Drawing on Colleagues’ Knowledge
Alana Rivadeneyra serves as sustainability coordinator in the City of Rancho Cucamonga, which is participating in the Beacon Award program. Rivadeneyra has worked in the City Manager’s Office for less than two years. In that time she has helped calculate emissions for a greenhouse gas inventory report, developed a new green business recognition program and utilized a new guidebook to help streamline the city’s solar permitting process.
When the Rancho Cucamonga City Council became interested in creating an electric vehicle-charging ordinance, Rivadeneyra turned to the network for help. Just minutes after she posted an inquiry on the SCLN LinkedIn site, participants from Santa Clarita, Redlands, Irvine, Sacramento and Manhattan Beach came to her aid with suggestions and resources. A dialogue quickly followed with her counterparts working on similar projects — some of them in communities close to Rancho Cucamonga and others from communities hundreds of miles away.
With shrinking travel budgets and a growing desire to make local communities more efficient, Rivadeneyra is always seeking new sources of ideas. “We have a lot on our plates. To make sure we are using the best practices to develop our programs, I often turn to my colleagues or search the Internet for help,” she says.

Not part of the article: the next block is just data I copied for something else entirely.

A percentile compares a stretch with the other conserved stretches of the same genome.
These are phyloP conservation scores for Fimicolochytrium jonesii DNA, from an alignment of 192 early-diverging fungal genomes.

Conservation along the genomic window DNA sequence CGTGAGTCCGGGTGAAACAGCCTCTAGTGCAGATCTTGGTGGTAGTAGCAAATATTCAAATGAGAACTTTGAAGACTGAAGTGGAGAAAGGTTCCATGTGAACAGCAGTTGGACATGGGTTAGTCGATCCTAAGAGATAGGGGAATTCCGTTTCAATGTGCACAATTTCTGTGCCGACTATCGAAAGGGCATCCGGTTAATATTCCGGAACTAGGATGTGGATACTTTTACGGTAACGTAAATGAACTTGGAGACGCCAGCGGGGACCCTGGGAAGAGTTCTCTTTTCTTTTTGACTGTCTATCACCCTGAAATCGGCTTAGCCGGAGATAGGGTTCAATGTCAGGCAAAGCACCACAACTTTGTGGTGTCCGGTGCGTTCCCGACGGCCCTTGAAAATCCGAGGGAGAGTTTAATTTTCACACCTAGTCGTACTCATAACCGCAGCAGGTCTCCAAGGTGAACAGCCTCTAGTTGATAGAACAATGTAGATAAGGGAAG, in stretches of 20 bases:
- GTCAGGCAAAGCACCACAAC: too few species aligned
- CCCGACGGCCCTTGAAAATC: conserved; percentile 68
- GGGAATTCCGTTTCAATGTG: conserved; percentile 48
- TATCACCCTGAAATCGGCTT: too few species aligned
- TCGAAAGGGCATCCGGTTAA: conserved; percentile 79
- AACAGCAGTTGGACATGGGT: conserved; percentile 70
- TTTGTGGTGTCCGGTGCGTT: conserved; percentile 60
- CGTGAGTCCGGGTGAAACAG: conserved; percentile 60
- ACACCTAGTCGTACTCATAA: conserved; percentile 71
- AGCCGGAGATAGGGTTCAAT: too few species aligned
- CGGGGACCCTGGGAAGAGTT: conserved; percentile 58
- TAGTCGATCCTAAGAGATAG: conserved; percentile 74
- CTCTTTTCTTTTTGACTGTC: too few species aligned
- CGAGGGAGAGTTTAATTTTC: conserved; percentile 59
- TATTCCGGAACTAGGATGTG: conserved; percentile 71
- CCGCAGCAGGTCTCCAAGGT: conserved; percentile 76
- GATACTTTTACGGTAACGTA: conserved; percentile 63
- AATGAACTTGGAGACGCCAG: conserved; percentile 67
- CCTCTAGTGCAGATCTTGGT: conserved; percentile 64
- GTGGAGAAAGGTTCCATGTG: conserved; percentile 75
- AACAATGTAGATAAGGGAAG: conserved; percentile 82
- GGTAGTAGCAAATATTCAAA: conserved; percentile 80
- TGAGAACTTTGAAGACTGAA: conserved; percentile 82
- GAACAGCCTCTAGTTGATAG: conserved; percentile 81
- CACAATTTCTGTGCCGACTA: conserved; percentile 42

Dave Peterson, an assistant planner in Santa Clarita, was among those who responded to Rivadeneyra’s request for help, and the responses made a significant difference for her. “Our electric vehicle-charging ordinance should be approved in the next two months,” says Rivadeneyra. “I think it would have taken much longer if we didn’t have the opportunity to connect with other agencies.”
The comments of network participants reflect its Learn-Share-Connect-Lead philosophy. Peterson believes that sharing experiences with participants in the LinkedIn group can help make it easier for other local governments to adopt sustainability practices. “If my accomplishments can help another city or county implement sustainable practices better or more quickly, that’s really exciting,” says Peterson. “We are all in this together.”
Links to Related Resources
SCLN landing page: www.ca-ilg.org/SCLN
Linkedin Group: www.ca-ilg.org/SCLNlinkedin
Best Practices: www.ca-ilg.org/climate-action-sustainability-best-practices
This article appears in the January 2013 issue of Western